Friday, January 3, 2020

"Brother: A Story of Autism," Is a Great Story and Teaching Tool

I often keep updated on comic and graphic novel releases by reading-through, "Previews," magazine and its list of new releases. One thing that recently caught my eye was a just-released book from the new publisher Zuiker Press. It is a publisher focused on helping newer younger authors tell their stories through this, "Issues based," publishing house. They have nonfiction titles focused on an assortment of subjects, with, "Brother: A Story of Autism," sounding very interesting to me, as I am of course quite familiar with the subject of ASD. Written together by Carlton Hudgen and Bridget Hudgens, it discusses from Bridget's point of view life growing-up as the younger sibling to an older brother with ASD.

The book follows what life was like for Bridget and her family as they saw doctors as Carlton was growing and were informed about his diagnosis along with realizing how ASD did not define him as a person. "Brother: A Story of Autism," is sure to make it clear that ASD is not some terrible thing that afflicts families, it is an aspect of the sibling/child they love and this book makes clear to discuss all the ways Carlton showed he was smart, caring, and a dedicated brother as he grew and continues to be a happy and functional adult despite some stereotypes of ASD being that people diagnosed with it cannot have fulfilling lives.

Siblings fight regardless of ASD!
Bridget and Carlton are sure to talk about in the book how regardless of Carlton having ASD they had regular sibling moments of at times fighting, other times being close and happy. "Brother: A Story of Autism," also goes in-depth on discussing how at times life was hard or happy independent of Carlton's ASD. Their mother and father go through a difficult divorce shortly after the birth of their youngest sibling, their mother meets a nice man who loves her (and who also is supportive of all the kids) and they get married, Bridget goes to college, and so forth. The book is sure to point out that having a family member with ASD is a big part of life, but not the only thing in our lives.

The penciling by Nam Kim works wonderfully in the book, being drawn as realistically and grounded at some points, but then when portraying the imaginations of Bridget or Carlton changing in clever ways to help illustrate how Bridget or Carlton may have felt at a certain time. For example, when Carlton is seeing all the doctors testing him for ASD they are drawn as scary space-aliens as he was quite intimidated, and another moment where Carlton helps shield a snail from the heavy rain is illustrated with the snail giving him a thankful smile. These little artistic flourishes help had an extra enjoyable element to the story and compliment the prose superbly. None other than well-known comic creator Gary Leach actually provides the inks, and Fahriza Kamaputra's colors are stellar as well.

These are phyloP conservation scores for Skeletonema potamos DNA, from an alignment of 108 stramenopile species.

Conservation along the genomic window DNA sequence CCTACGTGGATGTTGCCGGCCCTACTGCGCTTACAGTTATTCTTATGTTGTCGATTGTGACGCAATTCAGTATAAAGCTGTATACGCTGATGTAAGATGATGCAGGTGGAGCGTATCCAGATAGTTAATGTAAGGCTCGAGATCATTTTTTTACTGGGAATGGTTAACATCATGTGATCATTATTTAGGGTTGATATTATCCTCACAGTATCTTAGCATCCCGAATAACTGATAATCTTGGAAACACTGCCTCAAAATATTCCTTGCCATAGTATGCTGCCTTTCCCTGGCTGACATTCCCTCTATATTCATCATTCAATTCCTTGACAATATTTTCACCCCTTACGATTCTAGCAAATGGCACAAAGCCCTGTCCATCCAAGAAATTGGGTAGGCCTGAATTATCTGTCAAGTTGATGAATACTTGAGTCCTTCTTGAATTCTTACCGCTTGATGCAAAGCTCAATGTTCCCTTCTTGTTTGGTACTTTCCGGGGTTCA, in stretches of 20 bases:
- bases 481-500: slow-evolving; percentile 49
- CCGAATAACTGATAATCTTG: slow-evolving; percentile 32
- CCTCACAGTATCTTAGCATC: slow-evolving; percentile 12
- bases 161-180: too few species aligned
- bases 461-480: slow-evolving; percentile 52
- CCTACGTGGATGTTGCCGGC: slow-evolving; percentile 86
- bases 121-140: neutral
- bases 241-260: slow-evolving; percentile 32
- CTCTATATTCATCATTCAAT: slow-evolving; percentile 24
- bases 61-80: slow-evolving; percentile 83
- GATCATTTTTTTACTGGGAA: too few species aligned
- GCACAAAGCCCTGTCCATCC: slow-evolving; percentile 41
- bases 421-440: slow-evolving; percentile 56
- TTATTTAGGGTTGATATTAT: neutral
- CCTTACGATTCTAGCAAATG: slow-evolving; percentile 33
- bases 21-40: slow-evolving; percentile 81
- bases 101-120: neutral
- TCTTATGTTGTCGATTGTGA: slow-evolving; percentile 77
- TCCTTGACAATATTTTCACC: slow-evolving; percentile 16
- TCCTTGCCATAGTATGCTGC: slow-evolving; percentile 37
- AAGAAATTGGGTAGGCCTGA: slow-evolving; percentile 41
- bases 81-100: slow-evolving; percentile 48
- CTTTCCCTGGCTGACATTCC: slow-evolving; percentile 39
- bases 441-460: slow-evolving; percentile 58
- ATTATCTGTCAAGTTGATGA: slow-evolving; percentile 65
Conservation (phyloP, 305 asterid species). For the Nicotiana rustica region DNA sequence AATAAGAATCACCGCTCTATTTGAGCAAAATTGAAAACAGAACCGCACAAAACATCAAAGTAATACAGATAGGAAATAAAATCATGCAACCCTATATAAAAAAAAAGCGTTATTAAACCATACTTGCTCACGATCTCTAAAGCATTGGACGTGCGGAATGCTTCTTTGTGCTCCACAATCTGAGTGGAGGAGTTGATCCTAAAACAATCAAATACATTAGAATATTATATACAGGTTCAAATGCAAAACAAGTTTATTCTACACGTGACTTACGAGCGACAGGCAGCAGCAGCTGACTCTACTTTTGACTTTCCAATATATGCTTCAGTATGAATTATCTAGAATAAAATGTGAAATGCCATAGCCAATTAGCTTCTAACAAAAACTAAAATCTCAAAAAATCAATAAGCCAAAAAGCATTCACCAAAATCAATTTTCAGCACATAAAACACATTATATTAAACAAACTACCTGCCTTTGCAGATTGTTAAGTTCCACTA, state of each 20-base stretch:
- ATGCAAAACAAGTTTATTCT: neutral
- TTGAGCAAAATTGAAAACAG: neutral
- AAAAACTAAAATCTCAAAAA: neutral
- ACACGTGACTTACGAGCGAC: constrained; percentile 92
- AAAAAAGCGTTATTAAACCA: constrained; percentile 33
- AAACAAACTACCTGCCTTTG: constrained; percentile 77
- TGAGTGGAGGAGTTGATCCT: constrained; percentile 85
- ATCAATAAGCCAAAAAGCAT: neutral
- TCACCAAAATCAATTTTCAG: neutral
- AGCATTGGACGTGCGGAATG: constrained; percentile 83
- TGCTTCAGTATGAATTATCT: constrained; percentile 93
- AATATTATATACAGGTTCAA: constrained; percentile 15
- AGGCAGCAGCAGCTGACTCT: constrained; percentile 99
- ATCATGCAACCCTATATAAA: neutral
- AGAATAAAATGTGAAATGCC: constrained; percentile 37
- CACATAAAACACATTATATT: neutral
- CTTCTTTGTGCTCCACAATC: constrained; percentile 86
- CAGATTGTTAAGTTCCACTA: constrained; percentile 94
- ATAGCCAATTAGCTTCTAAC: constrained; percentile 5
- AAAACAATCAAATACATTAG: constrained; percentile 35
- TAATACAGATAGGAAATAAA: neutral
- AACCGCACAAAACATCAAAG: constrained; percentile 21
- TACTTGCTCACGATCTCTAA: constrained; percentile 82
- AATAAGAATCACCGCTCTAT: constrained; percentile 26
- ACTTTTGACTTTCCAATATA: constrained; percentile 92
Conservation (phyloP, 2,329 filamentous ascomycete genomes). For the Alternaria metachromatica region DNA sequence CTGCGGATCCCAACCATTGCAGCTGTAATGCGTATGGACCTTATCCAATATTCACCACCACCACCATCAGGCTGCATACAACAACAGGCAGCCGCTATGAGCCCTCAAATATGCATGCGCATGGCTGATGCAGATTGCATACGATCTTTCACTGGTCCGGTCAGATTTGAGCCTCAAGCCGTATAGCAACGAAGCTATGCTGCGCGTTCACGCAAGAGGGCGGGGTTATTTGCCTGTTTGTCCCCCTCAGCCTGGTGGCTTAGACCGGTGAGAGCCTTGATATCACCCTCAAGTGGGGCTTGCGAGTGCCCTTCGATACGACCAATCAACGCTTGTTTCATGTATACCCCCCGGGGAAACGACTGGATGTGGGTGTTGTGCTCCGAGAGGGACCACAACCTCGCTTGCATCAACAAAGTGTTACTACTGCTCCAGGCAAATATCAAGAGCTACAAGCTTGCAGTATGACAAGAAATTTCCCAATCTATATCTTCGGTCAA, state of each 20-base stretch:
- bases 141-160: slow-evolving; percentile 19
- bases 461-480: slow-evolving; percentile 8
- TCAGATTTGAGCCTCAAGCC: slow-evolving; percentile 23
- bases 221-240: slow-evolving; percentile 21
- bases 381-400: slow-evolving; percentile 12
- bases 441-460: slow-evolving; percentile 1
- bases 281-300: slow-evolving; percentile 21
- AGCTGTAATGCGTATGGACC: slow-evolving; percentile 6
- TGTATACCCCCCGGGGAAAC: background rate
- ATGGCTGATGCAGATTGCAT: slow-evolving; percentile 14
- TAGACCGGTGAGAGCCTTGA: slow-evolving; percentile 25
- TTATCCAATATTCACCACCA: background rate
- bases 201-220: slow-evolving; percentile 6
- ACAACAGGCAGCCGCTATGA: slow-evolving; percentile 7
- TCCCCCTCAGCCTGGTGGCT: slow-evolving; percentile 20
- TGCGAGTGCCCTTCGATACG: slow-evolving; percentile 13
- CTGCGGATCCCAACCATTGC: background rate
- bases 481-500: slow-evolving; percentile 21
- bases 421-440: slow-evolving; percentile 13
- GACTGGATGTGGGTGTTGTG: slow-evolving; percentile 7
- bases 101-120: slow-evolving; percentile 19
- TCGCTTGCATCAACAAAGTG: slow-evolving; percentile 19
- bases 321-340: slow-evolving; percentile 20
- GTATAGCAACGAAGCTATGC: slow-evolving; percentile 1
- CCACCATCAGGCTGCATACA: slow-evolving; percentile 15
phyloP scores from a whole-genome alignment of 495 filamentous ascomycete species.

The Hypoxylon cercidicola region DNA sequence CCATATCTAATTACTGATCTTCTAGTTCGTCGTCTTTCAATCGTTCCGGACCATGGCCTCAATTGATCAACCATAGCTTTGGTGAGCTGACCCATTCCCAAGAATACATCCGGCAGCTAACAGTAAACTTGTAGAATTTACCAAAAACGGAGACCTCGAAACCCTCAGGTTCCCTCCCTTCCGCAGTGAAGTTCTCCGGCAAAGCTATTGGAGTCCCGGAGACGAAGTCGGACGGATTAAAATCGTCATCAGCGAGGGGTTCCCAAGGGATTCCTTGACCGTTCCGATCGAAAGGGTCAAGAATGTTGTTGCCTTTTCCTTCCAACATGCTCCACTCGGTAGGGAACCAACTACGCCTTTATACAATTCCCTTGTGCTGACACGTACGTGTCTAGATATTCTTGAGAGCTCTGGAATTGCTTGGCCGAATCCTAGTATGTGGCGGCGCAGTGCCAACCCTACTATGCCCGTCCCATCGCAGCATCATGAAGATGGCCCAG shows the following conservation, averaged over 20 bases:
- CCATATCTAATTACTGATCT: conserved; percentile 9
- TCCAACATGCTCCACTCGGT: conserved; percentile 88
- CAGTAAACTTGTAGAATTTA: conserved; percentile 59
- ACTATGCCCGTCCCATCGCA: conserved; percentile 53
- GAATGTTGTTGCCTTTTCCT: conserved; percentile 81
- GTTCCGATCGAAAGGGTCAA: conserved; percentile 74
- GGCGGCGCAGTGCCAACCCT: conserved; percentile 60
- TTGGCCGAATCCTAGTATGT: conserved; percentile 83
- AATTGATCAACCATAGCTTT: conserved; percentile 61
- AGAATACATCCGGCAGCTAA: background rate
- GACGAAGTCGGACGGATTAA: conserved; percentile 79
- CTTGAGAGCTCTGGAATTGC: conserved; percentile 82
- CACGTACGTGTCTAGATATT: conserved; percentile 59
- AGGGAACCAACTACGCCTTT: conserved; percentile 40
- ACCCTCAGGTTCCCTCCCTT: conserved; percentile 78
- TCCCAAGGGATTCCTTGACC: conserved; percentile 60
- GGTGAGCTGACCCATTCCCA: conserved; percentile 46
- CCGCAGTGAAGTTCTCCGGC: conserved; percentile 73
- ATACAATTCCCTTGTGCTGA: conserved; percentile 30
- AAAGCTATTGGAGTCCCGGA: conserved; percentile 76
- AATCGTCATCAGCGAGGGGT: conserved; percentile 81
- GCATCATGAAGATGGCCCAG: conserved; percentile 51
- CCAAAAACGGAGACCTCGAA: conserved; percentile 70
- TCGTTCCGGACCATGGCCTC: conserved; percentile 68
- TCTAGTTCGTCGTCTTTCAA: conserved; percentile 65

I liked the clever artistic moments
"Brother: A Story of Autism," was created in a way to be easily used in the classroom or given to parents of children who may have recently been diagnosed with ASD. This is because it smartly includes sections covering parent take-aways from the book about Autism and a section for how the book can be used in an educational setting. "Brother: A Story of Autism," is written to be younger-reader friendly as well so anyone from students to adults can enjoy it. Carlton and Bridget are now in their 20's and both are excelling in life. I loved their book, "Brother: A Story of Autism," and thank Zuiker Press for providing me with a copy for the purpose of review when I contacted them about my interest in the book. Whether you know a lot about ASD or simply want to learn more, this is a fantastic read.
5 out of 5 stars.

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